Growing Teratoma Syndrome in a 17 yr old with CA-125 of 350
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This report concerned a young patient with growing teratoma syndrome who required complete resection. Residual disease is the commonest suspicion following fertility conserving surgery for immature teratoma of ovary in a young woman. Administration of adjuvant chemotherapy is the usual course pathway for management of residual disease. An enlarging intraperitoneal mass despite course of chemotherapy is usually due to treatment failure but rarely may be as a result of growing teratoma syndrome. Complete resection is essential to prevent progression of tumour and is often curative, hence, it will render better prognosis as mature teratoma, are resistant to both chemotherapy and radiotherapy.

Case Presentation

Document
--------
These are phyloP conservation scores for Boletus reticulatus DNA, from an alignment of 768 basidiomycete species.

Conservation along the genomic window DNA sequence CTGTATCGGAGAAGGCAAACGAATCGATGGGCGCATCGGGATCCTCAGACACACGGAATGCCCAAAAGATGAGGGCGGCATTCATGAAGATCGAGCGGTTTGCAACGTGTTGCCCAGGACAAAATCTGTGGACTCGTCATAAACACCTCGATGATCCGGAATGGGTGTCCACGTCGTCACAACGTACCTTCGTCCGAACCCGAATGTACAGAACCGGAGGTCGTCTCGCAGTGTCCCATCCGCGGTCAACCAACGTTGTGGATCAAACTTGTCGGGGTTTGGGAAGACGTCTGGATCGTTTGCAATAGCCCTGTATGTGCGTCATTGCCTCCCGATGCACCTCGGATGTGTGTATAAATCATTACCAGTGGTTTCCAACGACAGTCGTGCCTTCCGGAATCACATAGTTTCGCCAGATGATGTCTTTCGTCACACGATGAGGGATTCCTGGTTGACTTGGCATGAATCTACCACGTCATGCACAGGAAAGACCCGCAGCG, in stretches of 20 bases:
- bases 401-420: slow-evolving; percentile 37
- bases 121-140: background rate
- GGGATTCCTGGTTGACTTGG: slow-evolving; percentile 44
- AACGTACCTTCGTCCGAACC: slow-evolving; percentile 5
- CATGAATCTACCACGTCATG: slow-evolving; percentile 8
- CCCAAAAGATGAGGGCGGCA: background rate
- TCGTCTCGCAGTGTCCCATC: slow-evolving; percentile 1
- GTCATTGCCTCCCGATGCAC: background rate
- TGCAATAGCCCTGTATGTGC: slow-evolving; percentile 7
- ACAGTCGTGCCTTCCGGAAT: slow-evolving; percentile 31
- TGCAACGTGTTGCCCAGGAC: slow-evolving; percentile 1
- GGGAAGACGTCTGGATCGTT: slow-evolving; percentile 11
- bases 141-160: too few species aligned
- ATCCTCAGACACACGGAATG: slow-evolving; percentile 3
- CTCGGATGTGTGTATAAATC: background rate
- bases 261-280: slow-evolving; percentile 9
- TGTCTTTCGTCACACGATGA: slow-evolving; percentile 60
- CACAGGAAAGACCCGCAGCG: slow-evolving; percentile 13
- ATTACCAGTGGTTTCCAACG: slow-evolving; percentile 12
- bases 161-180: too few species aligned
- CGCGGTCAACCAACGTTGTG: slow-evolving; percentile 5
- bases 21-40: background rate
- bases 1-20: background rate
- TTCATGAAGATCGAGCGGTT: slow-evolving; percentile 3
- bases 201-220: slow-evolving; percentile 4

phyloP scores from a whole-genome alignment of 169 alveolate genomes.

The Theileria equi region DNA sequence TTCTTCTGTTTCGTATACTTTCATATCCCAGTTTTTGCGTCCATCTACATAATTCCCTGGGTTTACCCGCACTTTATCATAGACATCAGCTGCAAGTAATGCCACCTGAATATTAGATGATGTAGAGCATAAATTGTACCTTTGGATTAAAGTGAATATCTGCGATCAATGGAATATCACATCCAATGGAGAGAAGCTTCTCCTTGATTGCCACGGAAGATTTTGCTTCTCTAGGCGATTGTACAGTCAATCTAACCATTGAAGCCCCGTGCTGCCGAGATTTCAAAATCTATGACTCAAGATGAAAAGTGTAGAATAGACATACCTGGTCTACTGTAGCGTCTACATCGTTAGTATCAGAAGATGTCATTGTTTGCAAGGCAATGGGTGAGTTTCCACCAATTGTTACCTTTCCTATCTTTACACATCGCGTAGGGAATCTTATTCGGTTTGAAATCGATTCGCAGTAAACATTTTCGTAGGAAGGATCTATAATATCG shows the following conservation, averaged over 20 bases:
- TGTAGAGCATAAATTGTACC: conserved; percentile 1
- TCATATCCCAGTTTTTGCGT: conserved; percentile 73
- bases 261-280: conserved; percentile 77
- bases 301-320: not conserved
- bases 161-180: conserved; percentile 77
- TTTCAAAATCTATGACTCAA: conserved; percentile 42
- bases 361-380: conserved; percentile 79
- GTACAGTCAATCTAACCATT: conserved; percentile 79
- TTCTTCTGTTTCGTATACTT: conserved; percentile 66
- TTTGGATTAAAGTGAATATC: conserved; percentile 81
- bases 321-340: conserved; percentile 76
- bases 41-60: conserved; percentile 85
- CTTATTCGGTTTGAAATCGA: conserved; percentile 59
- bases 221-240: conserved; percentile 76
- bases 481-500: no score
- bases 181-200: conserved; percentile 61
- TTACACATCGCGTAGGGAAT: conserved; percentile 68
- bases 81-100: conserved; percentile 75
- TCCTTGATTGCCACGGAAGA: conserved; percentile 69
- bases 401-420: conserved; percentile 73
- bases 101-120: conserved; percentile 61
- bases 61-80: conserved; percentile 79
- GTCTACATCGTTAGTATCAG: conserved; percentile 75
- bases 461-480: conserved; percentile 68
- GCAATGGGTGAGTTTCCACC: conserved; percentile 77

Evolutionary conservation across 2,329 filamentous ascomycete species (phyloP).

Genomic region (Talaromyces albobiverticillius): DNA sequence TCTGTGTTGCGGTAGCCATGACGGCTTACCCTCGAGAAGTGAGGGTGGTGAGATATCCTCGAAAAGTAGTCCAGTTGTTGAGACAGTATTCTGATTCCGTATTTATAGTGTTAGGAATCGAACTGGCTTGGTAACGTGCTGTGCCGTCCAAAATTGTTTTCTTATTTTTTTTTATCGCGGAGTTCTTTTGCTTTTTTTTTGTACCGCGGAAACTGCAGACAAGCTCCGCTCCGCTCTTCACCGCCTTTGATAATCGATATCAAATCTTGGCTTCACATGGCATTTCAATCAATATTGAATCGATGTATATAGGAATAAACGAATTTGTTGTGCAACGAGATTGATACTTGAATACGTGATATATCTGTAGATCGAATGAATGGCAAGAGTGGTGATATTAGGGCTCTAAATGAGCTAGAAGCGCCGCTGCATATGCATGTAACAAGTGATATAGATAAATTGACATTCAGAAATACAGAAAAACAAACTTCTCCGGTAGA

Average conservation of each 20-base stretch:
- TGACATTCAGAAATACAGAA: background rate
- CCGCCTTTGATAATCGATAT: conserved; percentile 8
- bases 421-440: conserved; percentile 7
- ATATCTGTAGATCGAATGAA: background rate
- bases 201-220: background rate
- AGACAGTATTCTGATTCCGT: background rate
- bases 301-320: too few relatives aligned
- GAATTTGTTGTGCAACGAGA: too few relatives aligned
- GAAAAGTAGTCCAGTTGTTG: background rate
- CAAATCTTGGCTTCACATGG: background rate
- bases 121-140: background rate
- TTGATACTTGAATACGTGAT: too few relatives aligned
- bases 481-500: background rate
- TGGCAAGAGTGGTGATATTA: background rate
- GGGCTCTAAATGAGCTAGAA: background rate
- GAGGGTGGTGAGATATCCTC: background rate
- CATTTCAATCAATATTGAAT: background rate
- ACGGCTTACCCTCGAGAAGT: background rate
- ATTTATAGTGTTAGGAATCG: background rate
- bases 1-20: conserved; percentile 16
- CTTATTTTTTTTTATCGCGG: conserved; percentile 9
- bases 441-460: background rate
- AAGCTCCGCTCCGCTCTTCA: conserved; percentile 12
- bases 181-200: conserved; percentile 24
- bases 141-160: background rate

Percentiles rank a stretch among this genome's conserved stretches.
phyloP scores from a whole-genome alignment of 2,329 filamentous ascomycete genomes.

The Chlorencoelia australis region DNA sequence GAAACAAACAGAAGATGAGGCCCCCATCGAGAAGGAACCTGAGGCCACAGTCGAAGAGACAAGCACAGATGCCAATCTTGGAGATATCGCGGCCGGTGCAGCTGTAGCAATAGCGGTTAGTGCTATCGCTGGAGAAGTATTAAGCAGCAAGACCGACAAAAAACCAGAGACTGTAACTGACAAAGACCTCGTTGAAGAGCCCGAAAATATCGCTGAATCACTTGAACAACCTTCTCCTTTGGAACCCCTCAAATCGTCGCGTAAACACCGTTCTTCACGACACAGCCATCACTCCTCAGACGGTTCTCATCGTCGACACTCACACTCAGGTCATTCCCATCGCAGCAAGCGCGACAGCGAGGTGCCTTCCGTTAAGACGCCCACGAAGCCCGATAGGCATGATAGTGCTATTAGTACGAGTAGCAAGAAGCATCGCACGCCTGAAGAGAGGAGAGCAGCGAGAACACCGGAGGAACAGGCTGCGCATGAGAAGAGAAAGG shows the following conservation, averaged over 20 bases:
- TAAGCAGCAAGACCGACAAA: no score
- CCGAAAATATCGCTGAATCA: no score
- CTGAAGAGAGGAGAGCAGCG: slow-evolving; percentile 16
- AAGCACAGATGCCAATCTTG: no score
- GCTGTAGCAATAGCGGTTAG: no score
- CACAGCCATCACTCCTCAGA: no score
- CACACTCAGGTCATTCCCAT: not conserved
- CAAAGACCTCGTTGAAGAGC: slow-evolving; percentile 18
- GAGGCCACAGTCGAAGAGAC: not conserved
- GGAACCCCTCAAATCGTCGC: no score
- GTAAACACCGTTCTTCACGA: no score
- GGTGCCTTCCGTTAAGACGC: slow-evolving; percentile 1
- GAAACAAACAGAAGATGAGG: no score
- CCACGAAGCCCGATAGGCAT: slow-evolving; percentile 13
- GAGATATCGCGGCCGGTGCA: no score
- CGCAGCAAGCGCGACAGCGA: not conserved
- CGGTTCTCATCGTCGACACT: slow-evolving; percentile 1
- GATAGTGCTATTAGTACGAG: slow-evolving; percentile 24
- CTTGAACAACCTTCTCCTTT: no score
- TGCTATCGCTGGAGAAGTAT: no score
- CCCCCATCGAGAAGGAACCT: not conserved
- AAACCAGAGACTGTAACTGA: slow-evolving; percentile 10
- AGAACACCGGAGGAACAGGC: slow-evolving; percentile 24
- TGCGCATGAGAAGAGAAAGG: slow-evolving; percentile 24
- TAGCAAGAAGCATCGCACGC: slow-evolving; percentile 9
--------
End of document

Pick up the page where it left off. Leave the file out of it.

A 17-year-old, nonparous girl presented with a one-month history of noticeable pelvic mass and was diagnosed to have a left ovarian tumour in 2007 with a raised serum CA-125 of 350?IU/L. Other tumour markers were not performed due to financial constraint. An intraoperative frozen section revealed immature teratoma and she underwent fertility sparing surgery. A staging laparotomy with left salpingo-oophorectomy, peritoneal cytology, pelvic lymph nodes sampling, and infracolic omentectomy was performed. Postoperative histology report revealed mature teratoma with focal area of immature teratoma of the left ovary. There was no malignant cell infiltration to the omentum or lymph nodes. Histology revealed immature teratoma grade I, FIGO stage 1a. Despite being advised for close surveillance, she defaulted followup after 6 months postoperative....
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